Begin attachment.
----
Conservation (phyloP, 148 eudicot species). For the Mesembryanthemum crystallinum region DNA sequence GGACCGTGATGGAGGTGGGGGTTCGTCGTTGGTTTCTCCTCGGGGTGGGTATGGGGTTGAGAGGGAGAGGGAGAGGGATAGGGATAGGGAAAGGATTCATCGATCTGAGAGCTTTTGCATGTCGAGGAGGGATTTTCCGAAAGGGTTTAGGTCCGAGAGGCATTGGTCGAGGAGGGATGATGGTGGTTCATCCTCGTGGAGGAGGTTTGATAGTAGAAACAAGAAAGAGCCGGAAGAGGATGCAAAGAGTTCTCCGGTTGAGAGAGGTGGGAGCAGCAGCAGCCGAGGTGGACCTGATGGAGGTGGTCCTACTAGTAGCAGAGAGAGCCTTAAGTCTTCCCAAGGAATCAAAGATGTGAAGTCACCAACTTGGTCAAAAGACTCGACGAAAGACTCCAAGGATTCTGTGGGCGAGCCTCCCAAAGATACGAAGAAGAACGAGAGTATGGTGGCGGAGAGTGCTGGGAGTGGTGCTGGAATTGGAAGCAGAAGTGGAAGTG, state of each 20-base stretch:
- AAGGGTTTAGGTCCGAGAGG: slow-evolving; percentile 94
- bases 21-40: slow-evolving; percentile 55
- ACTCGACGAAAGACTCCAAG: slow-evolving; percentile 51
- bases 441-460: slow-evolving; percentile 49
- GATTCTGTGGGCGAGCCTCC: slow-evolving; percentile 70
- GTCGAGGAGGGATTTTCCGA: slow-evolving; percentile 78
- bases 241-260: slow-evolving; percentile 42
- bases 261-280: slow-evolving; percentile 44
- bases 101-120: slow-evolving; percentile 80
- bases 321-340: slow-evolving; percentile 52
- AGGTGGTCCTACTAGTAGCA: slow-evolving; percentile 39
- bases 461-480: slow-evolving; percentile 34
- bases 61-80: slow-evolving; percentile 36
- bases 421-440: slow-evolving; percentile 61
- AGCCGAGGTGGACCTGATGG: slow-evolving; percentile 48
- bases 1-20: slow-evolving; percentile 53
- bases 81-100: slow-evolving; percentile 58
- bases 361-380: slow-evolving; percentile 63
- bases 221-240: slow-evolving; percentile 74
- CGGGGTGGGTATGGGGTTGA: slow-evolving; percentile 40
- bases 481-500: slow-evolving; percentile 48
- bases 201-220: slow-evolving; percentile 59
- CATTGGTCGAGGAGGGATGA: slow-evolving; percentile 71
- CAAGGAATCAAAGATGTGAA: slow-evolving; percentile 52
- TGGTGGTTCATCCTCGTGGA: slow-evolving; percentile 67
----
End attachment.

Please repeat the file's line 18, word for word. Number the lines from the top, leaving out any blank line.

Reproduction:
- bases 81-100: slow-evolving; percentile 58